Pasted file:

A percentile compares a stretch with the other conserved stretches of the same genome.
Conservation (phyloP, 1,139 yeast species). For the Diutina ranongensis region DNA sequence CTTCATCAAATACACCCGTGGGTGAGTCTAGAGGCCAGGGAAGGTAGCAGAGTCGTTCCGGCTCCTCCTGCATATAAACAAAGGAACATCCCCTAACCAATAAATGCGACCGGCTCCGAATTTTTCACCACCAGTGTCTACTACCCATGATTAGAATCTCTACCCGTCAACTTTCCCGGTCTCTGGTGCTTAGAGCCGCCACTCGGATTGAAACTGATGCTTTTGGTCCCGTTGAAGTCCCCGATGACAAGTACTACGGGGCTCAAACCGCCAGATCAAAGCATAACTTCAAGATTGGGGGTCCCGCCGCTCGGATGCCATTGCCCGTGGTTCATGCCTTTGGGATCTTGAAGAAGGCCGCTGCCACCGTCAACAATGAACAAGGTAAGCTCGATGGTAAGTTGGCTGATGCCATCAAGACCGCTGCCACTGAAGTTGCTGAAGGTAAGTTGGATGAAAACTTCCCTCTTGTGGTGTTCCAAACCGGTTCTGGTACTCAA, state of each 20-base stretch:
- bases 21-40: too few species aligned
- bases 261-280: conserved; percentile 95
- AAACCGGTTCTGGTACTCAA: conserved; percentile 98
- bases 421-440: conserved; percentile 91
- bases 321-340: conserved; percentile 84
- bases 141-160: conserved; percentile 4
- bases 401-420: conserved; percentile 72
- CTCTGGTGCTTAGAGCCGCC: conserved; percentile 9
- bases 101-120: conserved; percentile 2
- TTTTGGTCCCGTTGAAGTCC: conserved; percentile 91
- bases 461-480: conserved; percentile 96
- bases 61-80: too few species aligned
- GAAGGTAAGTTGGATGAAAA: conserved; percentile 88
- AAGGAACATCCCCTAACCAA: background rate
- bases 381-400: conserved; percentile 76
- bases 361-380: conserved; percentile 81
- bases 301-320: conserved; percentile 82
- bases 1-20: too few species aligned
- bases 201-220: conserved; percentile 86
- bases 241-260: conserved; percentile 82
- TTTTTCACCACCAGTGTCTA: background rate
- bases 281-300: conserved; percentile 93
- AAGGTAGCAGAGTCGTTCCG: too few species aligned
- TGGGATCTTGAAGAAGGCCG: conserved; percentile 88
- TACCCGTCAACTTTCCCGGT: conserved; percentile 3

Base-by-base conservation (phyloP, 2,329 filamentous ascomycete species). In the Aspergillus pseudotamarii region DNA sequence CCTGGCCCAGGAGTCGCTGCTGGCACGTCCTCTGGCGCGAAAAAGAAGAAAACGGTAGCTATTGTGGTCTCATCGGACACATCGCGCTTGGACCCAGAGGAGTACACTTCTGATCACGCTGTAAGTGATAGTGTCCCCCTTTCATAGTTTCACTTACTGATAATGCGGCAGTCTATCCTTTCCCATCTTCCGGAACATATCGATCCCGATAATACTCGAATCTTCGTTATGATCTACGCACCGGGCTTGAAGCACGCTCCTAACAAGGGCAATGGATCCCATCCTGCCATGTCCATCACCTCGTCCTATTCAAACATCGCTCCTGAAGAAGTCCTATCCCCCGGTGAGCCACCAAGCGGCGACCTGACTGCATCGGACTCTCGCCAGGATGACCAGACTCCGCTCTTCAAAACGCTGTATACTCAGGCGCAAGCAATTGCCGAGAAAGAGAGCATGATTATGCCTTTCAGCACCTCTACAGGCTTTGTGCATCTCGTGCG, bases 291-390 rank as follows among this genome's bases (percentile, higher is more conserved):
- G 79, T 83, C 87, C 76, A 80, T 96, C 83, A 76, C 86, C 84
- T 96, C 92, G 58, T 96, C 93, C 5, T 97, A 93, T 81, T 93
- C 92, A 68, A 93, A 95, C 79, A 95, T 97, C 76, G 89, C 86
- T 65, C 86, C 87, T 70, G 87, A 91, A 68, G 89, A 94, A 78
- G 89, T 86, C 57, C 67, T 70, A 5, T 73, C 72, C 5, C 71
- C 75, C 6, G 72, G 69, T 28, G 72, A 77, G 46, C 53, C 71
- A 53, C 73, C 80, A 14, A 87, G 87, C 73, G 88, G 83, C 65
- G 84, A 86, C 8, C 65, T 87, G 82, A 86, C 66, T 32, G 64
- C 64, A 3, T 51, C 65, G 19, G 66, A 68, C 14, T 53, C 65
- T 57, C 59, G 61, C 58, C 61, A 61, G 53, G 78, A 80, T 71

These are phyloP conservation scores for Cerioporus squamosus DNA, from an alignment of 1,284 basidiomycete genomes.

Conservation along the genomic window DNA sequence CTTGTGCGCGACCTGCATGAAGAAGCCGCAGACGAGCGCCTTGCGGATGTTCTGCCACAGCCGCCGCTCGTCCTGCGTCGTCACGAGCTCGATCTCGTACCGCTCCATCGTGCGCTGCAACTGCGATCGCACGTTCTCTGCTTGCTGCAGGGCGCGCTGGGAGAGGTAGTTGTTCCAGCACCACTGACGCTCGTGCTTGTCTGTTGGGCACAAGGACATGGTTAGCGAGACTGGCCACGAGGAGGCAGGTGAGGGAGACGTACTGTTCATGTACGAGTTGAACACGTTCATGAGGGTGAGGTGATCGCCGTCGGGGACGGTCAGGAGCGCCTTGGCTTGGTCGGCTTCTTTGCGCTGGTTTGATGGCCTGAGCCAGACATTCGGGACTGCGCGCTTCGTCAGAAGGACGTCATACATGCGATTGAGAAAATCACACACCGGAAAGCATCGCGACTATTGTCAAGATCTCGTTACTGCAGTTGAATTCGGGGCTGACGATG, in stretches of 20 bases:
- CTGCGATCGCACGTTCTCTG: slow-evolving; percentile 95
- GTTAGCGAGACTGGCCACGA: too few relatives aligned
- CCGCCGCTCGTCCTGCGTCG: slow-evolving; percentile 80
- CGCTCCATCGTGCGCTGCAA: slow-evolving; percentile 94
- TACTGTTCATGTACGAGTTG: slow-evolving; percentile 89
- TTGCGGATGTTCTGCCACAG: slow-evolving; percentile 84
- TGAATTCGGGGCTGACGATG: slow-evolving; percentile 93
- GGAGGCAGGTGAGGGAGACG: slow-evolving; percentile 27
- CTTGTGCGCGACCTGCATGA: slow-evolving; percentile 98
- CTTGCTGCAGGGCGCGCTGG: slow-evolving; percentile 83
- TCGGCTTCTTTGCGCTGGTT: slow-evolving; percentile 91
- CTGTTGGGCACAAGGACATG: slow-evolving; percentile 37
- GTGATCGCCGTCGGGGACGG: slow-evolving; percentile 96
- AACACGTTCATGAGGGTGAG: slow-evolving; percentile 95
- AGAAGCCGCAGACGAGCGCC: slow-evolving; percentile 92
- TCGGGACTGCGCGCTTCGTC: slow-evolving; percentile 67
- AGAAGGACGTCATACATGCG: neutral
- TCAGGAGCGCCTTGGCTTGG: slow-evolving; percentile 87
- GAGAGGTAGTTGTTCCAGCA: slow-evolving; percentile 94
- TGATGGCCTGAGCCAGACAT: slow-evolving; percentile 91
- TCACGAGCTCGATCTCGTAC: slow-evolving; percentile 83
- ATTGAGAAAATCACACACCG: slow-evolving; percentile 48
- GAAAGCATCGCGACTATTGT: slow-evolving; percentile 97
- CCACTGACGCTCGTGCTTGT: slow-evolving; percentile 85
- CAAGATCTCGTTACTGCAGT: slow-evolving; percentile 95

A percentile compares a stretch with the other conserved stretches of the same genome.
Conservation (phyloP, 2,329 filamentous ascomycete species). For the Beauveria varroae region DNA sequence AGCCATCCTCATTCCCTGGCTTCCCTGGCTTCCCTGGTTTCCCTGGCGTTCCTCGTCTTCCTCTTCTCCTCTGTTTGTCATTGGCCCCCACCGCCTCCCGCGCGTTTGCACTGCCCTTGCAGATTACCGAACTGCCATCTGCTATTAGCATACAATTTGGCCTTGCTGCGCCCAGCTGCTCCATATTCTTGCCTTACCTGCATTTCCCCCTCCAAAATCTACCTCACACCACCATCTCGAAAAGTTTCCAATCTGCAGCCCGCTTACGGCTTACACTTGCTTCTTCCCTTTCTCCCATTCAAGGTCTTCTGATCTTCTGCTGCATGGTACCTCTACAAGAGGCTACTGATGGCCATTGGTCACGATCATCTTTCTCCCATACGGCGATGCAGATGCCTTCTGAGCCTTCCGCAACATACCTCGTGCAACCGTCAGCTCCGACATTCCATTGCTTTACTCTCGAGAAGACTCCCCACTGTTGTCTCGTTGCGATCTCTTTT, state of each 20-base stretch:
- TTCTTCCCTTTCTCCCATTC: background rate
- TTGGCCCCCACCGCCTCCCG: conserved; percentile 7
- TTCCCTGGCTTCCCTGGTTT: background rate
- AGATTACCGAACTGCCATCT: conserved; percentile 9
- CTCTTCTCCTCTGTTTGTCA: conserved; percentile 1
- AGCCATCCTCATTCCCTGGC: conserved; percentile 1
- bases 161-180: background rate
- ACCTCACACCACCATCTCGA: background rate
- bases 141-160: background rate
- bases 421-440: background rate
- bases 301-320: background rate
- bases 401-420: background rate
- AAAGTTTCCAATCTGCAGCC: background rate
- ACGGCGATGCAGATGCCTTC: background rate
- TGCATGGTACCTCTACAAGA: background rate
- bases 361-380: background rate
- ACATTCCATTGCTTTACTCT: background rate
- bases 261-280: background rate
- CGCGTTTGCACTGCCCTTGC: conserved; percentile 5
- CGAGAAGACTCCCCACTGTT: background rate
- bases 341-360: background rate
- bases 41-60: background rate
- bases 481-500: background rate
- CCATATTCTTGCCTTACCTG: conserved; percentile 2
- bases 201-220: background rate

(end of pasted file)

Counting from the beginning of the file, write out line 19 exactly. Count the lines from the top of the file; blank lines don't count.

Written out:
- bases 301-320: conserved; percentile 82